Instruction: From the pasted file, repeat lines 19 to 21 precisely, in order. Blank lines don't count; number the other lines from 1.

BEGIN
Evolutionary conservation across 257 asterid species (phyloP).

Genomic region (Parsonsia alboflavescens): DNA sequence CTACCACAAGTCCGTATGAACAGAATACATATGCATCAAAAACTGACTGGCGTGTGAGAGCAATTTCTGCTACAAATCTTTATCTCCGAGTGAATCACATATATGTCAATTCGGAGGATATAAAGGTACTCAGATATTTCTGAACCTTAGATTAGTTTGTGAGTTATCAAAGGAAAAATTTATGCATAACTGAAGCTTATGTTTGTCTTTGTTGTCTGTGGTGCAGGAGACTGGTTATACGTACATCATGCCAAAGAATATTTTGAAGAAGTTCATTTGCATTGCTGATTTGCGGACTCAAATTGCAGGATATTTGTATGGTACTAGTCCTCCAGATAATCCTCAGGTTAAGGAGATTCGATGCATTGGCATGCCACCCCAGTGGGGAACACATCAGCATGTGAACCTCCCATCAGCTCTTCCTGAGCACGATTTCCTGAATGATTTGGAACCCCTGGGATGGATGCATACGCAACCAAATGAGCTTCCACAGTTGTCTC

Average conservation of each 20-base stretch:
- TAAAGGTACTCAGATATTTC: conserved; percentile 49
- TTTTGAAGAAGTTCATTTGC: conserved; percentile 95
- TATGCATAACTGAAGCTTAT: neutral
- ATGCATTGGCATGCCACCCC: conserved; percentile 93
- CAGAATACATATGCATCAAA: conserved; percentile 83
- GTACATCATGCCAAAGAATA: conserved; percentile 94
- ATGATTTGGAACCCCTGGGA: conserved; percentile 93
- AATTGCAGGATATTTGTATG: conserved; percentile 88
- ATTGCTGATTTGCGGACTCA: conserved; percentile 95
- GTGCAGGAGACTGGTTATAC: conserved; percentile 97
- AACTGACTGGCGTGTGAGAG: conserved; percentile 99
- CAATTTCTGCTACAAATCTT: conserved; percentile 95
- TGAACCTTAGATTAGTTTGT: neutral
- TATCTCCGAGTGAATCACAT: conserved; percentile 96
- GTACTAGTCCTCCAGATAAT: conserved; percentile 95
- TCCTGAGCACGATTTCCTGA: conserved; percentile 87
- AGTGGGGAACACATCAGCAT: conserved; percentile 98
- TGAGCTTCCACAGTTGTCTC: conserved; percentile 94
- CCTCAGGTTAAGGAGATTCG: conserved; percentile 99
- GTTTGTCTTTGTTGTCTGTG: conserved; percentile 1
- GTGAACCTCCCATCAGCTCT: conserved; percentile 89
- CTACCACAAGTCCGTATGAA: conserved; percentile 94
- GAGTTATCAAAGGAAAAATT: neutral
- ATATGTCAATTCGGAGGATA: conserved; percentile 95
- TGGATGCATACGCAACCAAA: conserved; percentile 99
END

- TCCTGAGCACGATTTCCTGA: conserved; percentile 87
- AGTGGGGAACACATCAGCAT: conserved; percentile 98
- TGAGCTTCCACAGTTGTCTC: conserved; percentile 94